The French economy grew 0.3% in the third quarter as consumer spending picked up.
But weak foreign trade prevented a stronger lift-off from the stagnation of the previous three months, data showed today.
The quarter-on-quarter increase matched a consensus from analysts polled by Reuters and showed a four-year run of weak growth was at an end, Finance Minister Michel Sapin said.
But many had hoped for an even higher number after strong industrial output earlier this week.
A sharp rise in imports, especially of oil products, and a drop in exports were the main drag on the €2 trillion economy, the INSEE national statistics agency said, with foreign trade knocking 0.7 percentage points off output.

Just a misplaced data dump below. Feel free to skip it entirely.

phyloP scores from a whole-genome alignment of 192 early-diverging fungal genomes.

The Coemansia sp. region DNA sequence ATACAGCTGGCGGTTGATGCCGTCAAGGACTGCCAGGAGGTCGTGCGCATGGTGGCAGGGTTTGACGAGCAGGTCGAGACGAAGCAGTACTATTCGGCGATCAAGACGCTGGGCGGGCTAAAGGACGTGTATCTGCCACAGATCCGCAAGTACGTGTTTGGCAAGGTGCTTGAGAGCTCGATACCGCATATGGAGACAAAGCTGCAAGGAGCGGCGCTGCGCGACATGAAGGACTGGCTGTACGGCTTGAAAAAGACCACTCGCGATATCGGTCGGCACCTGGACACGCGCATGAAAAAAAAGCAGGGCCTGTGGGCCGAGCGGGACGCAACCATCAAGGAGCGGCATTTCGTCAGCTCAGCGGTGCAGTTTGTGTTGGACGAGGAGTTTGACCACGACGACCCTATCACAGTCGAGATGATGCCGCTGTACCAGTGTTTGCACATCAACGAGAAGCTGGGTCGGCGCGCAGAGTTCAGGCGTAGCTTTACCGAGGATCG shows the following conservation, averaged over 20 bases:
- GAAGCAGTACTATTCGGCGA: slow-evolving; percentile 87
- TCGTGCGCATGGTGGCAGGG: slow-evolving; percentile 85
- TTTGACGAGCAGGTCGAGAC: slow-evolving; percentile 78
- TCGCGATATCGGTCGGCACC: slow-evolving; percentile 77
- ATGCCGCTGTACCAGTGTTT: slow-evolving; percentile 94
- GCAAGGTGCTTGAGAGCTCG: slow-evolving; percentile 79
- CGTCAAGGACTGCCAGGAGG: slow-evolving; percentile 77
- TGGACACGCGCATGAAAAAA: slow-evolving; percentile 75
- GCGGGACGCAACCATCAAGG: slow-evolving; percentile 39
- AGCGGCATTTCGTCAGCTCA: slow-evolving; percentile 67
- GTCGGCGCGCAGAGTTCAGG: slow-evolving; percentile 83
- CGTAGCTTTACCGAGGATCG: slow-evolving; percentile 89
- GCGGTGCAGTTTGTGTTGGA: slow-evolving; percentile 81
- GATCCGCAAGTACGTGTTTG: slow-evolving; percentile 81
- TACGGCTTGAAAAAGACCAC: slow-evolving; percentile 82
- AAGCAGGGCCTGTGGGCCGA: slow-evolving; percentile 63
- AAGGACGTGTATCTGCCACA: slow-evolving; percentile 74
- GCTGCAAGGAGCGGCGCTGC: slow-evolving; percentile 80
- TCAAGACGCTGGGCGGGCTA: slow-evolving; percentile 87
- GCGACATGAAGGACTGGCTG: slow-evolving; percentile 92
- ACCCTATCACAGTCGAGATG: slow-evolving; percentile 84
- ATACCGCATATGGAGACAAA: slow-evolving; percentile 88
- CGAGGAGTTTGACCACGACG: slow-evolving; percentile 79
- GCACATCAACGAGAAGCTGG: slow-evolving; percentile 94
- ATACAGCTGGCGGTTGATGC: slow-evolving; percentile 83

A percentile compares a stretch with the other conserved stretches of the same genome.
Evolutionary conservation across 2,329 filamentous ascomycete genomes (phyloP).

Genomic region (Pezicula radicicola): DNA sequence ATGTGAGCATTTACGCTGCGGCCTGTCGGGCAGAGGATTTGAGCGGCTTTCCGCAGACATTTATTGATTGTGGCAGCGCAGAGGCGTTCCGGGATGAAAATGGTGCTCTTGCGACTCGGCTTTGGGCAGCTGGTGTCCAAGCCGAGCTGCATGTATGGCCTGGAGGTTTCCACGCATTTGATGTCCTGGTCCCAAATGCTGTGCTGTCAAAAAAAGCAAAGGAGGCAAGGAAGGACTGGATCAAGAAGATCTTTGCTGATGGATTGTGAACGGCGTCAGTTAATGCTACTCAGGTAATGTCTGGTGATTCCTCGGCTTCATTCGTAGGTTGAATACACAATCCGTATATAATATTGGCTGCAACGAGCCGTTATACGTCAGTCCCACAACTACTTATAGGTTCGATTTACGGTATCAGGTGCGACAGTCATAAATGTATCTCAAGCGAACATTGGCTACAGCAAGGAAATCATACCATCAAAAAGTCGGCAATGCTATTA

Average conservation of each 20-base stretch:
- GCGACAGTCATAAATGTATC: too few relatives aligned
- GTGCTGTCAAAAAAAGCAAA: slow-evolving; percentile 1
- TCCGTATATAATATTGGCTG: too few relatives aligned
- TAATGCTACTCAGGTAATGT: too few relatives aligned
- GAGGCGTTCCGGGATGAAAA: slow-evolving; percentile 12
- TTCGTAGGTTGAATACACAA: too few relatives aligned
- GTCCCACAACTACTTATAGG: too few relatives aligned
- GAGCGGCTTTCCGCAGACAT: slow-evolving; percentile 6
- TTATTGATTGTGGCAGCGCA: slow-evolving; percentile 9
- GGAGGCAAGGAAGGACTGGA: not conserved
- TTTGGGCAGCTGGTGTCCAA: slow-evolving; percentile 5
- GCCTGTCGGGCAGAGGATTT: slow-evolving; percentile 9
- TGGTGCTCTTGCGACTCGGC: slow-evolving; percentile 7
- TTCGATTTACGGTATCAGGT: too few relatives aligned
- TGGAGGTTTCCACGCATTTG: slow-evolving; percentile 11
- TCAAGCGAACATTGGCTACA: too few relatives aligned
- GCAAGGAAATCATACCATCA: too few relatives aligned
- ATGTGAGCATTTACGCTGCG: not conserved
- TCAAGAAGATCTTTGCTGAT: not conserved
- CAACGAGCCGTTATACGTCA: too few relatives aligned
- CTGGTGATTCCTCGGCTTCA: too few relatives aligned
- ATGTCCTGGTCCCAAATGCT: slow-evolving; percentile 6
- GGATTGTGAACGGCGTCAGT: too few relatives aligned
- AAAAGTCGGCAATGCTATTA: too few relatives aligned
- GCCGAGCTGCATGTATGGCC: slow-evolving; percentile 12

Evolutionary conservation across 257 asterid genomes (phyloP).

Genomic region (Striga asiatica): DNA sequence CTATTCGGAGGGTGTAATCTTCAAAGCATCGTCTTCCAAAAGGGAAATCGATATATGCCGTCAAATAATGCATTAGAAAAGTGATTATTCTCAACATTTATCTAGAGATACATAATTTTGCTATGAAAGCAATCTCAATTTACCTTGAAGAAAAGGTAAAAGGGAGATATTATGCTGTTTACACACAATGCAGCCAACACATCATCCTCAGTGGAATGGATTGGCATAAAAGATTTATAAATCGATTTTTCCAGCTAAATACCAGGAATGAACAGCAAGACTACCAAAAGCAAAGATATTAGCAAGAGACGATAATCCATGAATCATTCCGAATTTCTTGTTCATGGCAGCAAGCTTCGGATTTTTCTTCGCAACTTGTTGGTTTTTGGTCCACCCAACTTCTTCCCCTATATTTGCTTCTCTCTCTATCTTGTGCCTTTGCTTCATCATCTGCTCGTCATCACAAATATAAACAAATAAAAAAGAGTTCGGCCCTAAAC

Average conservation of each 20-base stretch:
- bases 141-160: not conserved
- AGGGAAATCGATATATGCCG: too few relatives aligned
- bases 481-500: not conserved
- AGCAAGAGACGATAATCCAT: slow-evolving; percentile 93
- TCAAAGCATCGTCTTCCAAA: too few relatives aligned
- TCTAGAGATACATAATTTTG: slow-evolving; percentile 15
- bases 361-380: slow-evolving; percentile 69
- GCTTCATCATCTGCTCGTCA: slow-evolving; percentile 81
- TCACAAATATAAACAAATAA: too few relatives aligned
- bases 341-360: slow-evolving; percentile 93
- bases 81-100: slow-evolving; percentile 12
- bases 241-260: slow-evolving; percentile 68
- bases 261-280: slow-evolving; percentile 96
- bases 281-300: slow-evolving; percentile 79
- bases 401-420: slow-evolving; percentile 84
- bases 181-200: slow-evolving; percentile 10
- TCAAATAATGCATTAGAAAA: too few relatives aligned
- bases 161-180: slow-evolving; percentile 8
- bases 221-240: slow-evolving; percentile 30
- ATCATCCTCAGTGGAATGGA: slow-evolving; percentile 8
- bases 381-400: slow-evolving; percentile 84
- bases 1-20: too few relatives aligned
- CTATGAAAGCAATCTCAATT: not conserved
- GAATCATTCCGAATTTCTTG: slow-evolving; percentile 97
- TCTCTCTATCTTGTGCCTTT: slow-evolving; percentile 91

Inventories also boosted the headline figure, rising 0.7 percentage points after a 0.4 point drop in the previous three months.
Consumer spending rose 0.3% after stagnating in the second quarter.
Investment by households, mainly housing purchases and one of the biggest drags on the French recovery in the last few years, continued to shrink, but the rate of decline slowed to 0.5% from 1.1%.
Similarly, the fall in construction sector investment eased to 0.8% from 1%. Investment in manufacturing goods rose by 0.8%.
The GDP carry-over from the first nine months of the year of 1.1% means the French government's 1% growth forecast for the year is all but assured, barring nasty surprise in the final quarter.
"We have therefore been prudent with our 1% growth forecast for the year. So much the better," Sapin said in a statement.
"The GDP figure confirms that we have left in 2015 the period of very weak growth that France had experienced since 2011," he said.
Growth for the first and second quarters was confirmed at 0.7% and 0%, INSEE said.